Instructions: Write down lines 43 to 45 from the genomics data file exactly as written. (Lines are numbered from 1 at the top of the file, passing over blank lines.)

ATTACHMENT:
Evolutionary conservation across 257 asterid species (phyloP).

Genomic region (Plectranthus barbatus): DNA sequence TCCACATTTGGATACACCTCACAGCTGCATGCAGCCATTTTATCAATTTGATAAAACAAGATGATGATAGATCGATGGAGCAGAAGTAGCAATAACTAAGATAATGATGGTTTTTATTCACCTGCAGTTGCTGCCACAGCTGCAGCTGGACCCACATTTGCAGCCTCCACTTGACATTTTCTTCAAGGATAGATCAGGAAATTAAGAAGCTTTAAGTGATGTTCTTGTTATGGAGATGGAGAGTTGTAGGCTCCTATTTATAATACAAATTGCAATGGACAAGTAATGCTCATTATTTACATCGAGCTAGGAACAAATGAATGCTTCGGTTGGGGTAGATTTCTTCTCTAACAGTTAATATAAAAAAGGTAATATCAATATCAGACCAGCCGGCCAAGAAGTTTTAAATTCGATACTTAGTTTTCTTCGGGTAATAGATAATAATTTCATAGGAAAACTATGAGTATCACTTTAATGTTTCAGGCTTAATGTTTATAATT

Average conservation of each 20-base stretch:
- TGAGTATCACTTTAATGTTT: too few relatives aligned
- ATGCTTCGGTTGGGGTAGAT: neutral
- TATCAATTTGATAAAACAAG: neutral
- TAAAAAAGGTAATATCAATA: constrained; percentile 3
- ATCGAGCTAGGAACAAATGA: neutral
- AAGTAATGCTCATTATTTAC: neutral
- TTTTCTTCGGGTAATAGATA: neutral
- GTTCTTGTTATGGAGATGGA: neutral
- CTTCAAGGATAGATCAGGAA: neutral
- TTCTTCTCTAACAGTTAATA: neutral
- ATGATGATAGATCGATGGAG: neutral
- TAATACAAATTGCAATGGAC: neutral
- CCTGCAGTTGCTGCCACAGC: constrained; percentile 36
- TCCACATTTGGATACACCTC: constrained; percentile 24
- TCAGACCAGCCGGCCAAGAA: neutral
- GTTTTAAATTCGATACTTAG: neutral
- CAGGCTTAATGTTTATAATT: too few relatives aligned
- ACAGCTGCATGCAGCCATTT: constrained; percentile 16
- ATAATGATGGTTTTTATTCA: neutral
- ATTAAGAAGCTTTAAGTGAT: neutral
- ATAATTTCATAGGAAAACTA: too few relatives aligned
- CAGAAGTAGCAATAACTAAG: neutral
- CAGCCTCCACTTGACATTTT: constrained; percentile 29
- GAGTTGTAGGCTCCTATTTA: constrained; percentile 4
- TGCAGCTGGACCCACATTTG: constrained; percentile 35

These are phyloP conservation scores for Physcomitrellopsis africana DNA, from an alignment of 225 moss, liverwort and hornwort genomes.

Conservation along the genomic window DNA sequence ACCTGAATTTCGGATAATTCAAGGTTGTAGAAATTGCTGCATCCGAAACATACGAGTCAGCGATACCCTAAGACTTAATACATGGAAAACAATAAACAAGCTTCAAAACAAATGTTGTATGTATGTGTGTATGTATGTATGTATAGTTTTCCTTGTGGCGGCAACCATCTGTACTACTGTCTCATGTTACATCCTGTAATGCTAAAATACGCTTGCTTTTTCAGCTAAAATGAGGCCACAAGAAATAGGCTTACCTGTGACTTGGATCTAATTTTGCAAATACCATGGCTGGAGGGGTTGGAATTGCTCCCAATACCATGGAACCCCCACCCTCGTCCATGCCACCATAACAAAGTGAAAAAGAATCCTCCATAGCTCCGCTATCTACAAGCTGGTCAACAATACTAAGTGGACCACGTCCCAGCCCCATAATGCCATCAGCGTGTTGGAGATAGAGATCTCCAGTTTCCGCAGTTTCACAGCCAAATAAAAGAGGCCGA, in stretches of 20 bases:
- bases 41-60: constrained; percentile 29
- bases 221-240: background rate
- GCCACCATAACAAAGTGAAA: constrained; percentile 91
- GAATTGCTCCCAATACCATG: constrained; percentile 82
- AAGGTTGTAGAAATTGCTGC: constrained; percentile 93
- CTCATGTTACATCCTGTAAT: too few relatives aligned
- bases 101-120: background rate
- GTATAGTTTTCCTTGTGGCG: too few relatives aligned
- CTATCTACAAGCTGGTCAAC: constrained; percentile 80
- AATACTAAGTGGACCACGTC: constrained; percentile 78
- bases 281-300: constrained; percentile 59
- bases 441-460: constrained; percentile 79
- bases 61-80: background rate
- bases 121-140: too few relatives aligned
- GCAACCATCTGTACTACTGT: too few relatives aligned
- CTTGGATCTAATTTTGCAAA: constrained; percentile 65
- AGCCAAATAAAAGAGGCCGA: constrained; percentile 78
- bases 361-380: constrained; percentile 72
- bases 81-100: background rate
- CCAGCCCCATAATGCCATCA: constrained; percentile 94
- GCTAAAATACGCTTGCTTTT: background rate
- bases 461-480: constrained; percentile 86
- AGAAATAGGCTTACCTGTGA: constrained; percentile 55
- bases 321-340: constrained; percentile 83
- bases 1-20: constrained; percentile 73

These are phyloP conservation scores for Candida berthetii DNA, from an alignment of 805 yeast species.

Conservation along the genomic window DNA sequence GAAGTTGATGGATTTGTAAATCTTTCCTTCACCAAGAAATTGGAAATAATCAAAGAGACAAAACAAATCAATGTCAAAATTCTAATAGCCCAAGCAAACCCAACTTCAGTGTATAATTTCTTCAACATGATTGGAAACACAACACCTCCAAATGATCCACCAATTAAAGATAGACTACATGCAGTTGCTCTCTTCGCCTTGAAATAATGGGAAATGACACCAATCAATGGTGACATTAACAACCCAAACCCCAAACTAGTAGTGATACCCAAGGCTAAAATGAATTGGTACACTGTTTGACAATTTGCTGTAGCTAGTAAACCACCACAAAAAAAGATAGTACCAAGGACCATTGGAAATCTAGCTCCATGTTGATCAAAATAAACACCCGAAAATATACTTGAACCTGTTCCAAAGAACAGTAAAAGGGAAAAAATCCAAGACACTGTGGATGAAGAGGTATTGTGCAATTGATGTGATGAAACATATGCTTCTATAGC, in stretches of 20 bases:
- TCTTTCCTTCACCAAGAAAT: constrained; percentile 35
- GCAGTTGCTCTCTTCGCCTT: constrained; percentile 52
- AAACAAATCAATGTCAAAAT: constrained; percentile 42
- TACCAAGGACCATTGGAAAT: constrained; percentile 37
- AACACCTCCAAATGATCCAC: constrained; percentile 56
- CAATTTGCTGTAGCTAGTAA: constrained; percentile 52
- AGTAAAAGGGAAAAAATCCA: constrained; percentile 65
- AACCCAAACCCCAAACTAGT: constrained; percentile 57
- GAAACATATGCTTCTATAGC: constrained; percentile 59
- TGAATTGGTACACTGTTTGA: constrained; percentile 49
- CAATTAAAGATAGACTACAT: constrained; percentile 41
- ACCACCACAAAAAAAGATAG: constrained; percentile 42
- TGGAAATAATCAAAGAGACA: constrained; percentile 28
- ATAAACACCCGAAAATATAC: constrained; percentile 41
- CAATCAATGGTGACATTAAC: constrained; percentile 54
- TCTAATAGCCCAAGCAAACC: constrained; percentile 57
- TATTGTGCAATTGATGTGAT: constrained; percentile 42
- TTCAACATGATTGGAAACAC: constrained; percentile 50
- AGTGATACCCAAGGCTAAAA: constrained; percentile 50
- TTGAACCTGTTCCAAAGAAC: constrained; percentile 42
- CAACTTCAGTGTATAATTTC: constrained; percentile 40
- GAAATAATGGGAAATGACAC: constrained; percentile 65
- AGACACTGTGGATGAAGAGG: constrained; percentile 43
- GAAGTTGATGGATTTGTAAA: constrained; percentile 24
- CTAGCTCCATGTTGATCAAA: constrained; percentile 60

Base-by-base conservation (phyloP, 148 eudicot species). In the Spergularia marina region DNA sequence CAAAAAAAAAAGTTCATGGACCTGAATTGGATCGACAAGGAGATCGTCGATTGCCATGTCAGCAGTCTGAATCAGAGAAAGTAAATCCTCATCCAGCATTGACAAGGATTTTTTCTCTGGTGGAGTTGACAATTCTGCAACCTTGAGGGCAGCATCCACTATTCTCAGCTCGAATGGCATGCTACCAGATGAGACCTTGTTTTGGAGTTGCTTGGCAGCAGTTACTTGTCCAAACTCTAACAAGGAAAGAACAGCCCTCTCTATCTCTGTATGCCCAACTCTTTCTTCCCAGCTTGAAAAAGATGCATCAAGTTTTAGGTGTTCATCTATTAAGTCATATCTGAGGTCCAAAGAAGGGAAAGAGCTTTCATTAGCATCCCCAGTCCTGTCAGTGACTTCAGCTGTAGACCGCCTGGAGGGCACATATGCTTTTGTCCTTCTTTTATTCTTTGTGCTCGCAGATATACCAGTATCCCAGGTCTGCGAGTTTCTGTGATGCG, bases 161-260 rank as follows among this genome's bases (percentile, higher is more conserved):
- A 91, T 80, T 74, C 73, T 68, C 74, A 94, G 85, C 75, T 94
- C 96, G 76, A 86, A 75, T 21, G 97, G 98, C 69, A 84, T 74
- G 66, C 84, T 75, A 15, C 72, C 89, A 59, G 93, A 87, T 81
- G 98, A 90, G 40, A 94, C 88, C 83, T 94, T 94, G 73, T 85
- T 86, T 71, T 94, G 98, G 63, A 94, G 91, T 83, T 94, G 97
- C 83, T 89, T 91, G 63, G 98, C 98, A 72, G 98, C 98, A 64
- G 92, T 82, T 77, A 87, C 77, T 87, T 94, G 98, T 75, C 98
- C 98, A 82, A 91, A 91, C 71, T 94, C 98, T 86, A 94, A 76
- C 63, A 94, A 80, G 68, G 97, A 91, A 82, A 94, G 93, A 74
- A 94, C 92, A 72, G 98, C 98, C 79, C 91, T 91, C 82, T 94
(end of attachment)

- bases 61-80: background rate
- bases 121-140: too few relatives aligned
- GCAACCATCTGTACTACTGT: too few relatives aligned